Grahame Jones, executive director of the 100 Club Central Texas, joins us to discuss the importance of being vulnerable and focusing on mental health as a leader.

Transcript

Craig Weaver: Welcome to Response Leadership, a podcast brought to you by the Texas A&M Engineering Extension Service, a leader in response training. We are a podcast bringing you leadership expertise from the top minds in emergency response. I’m your host, Craig Weaver, I work in communications at TEEX. And today, our guest is Grahame Jones, the executive director for the 100 Club Central Texas, so people know what you have done.  

Grahame Jones: Sure. First, thanks for having me today and traveling to Austin, I appreciate it and making it easy on everyone. But yes, I have worked with Texas Parks and Wildlife for about 27 years. I started off over in East Texas and that is where I met Alisa, and I have known her for a long time. Good friend and just worked through the ranks of Parks and Wildlife and retired in 2020, as a director of law enforcement. And always something that really interested me along the way was consistency, training, education. I think that goes together, obviously, with TEEX. 

Craig Weaver: What do you do now? 

Grahame Jones: I am the executive director for the 100 Club of Central Texas, and we are an organization, a nonprofit that supports the families of first responders during critical incidents, including line of duty deaths or injury. And so, we support the actual first responders when they are injured critically, or we support the families if there has been a death.  

Craig Weaver: How did you get here?  

Grahame Jones: That is a good question. It was just a culmination of a lot of doors opening. And I had an interest in the 100-club growing up in Houston.  The club in Houston is very well known and it goes back to the 1950s. And, you know, you are very aware of the club in Houston.  

Craig Weaver: It has a big presence. Yeah, I grew up seeing it, not knowing what it was, but it is undeniable. 

Grahame Jones: Exactly. And ultimately when I transferred to Austin in the early 2000s, I volunteered for the club here and worked on the board and spent a lot of time volunteering for it, for the organization. And then when I retired from Parks Wildlife in 2020, this job was open, and it just seemed like a natural fit. I was going through a lot in 2020 also, and so it was a great way. I mean, you think about how by happenstance or whatever, doors just sometimes open and this one did it is an absolute honor to be here and work for the 100 Club. It is where I need to be.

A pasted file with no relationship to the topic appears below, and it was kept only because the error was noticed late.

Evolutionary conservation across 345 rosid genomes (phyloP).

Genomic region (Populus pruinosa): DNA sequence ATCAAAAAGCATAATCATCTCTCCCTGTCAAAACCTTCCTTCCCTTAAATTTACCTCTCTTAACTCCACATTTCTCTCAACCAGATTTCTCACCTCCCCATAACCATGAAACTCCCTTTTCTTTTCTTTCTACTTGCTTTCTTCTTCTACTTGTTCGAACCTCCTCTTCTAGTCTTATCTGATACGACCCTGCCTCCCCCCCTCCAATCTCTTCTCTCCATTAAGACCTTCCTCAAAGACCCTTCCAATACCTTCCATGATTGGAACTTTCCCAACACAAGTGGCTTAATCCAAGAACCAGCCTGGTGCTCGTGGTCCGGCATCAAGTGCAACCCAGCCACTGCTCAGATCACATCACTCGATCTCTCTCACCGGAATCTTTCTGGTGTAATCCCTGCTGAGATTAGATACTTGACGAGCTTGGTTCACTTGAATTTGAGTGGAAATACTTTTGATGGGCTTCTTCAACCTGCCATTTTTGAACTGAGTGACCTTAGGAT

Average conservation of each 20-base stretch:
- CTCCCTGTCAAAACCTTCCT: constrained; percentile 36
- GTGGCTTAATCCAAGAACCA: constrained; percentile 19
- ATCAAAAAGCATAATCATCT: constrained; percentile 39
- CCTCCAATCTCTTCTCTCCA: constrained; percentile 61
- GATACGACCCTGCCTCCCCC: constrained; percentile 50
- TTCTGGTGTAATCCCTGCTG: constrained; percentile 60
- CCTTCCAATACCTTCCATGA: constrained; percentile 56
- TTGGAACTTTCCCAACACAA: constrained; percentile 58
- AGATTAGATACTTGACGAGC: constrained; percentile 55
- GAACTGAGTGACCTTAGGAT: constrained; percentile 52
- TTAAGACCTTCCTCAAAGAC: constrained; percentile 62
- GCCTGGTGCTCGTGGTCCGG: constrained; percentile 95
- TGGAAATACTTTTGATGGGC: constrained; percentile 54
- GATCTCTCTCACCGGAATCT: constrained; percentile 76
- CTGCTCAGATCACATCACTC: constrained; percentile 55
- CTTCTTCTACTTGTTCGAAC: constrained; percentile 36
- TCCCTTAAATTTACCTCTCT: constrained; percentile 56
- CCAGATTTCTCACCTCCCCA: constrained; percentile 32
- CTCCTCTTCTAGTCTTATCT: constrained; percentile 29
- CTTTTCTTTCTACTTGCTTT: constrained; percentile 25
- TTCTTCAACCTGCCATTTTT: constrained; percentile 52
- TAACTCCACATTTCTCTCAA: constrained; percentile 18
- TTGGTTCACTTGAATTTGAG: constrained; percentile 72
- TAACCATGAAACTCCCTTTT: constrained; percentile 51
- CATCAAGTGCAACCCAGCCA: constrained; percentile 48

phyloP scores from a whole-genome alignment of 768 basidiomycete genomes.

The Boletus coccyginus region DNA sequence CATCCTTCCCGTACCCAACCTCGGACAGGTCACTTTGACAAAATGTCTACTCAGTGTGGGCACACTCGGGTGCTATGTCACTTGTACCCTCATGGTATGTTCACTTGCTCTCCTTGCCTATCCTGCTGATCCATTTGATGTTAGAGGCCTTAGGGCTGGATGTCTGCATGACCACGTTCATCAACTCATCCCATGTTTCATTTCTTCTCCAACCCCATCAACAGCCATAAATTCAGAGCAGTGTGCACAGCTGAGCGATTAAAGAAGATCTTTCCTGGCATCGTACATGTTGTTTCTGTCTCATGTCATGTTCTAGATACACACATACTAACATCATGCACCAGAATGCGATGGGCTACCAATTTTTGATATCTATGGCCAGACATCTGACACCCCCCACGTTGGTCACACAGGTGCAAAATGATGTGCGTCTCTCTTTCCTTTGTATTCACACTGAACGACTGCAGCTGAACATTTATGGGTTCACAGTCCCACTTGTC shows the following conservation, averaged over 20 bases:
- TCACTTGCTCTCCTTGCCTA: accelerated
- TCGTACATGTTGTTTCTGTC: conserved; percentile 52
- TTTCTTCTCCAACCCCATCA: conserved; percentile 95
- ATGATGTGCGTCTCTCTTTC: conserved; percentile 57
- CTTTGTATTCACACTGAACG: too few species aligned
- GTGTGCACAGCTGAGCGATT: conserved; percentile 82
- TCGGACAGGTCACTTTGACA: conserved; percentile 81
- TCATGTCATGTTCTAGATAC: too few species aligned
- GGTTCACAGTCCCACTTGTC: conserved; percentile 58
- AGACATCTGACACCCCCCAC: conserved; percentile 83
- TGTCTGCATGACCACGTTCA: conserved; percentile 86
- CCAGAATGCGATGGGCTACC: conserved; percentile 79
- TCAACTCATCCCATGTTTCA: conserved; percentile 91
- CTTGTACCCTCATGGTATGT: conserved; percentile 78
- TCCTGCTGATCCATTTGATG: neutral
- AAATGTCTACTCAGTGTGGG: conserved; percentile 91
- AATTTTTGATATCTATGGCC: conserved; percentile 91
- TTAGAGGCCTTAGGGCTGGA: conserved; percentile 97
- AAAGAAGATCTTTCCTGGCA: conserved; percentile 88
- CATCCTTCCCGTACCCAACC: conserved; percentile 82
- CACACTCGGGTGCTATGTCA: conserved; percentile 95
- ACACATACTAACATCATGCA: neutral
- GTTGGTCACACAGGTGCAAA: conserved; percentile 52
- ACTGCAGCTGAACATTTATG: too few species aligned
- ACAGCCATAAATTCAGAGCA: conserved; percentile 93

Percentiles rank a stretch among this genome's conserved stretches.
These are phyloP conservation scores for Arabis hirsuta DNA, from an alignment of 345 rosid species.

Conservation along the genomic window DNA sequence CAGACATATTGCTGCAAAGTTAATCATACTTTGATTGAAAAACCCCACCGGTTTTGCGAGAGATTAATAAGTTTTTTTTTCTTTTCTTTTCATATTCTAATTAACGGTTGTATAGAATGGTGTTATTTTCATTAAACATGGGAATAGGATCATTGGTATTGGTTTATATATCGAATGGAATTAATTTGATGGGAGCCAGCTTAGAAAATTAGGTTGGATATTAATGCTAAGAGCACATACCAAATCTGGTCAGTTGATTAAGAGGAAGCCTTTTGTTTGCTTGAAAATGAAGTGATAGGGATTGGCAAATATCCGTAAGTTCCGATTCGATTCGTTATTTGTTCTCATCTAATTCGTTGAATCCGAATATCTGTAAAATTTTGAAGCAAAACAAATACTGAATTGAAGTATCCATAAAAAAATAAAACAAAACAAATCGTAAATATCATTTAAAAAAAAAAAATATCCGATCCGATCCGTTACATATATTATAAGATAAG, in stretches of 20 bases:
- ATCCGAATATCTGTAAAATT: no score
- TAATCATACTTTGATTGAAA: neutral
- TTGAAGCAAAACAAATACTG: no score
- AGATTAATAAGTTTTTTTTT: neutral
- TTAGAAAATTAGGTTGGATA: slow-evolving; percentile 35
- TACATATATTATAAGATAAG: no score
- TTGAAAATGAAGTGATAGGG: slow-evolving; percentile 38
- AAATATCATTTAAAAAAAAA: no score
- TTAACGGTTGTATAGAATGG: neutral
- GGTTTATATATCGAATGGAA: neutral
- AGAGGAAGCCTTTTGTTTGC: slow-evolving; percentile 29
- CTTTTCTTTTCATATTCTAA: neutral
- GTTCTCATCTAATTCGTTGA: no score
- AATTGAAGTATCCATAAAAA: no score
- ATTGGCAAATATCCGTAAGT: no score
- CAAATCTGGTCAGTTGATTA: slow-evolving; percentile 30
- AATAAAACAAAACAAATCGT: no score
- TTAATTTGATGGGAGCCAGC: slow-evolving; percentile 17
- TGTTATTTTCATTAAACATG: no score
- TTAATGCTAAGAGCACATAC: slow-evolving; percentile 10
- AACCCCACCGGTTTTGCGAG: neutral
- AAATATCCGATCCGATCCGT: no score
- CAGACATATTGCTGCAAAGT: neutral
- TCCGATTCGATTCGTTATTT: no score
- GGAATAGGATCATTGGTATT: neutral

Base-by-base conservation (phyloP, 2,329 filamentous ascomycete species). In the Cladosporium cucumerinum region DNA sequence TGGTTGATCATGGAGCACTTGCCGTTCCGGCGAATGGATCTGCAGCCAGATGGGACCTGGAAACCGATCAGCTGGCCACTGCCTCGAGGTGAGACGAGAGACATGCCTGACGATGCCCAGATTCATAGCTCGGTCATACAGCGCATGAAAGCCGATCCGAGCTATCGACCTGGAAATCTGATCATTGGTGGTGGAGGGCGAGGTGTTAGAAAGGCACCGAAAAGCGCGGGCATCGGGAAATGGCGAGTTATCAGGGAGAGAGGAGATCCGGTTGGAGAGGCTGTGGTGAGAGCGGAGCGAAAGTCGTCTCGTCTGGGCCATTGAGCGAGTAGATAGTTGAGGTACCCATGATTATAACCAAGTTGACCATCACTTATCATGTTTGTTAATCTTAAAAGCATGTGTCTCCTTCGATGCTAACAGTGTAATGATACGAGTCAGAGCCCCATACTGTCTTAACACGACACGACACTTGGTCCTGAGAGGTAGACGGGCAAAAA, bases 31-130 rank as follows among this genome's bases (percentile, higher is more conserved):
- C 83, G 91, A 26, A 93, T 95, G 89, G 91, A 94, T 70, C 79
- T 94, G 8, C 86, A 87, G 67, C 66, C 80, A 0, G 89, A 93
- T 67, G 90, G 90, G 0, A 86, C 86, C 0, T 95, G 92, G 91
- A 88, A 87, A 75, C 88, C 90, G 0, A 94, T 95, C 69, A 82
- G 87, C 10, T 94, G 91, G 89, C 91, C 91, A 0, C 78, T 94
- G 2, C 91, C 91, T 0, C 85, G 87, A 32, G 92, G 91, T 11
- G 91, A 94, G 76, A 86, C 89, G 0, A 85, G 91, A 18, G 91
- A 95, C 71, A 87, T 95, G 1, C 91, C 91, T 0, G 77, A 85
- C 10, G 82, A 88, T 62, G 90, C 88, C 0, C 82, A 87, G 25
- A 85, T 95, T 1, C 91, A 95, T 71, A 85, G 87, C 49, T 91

Craig Weaver: What would you say is the biggest challenge you face in your current position? 

Grahame Jones: Awareness is a huge issue for us. Looking at the public as far as the public goes and the public being aware of what a 100 club is. And then also as far as the first responder community goes, there is lots of first responders that have no idea what the 100 club does. That’s not their fault. That’s our fault. That’s something that just we’ve sometimes just have not gotten the message out as we should have.  I talked to William Skeen, who is the executive director down in Houston, and he said the same thing. For example, if there’s a first responder that’s been injured. We’re always very conscious of how we approach them and what we what we do initially is just financial support. Right. However, we deliver that check to that first responder, a lot of times they’ll be like, well, I’m not a member or am I supposed to be a member? I must be like, it’s not about you being a member. It’s about us serving you. It’s about the members serving you.  

And so just that awareness is a big challenge for us. And getting the word out, I think, especially with this generation, both of residents of Central Texas and with first responders, it’s just a little different then how it it’s been in years past as far as our marketing approach and how we how we sell the name of the organization.  

Craig Weaver: How do you do that? First, it seemed strange for me to hear that there are first responders that don’t know. What do you do to get the word out in that community? 

Grahame Jones: We do a multifaceted approach. Social media, conventional media, we have a great relationship with some of our media partners here in town that will once again, it’s not ever trying to sell our organization in the time of a tragedy. We’re very conscious about that. But they do, I think, help to make the public aware of the 100 Club when there is a tragedy. Again, we’re a membership-based organization and we can’t do what we do without members, without financial support. And so, again, we utilize social media. We have events and fundraising throughout the year. We have an award ceremony, which is fantastic. I think it’s a way to recognize the good work that first responders are doing. And I think it’s a great way to highlight the great work, the heroism, that these first responders are doing every day. 

And so that helps. And then we have scholarships, too. In fact, we just got a large donation from a donor, from Jim Ore and DeeDee Ore who own GT distributors. And they just gave us $125,000. It’s going to be utilized specifically for first responder training, and continuing education. And so that’s a big deal. Again, we can see how education and training is related to success and safety and just more professionalism and it goes full circle.  

Alisa Mcdonald: So, my question would be, do you ever run into situations where people are requesting resources from 100 club that you can’t provide?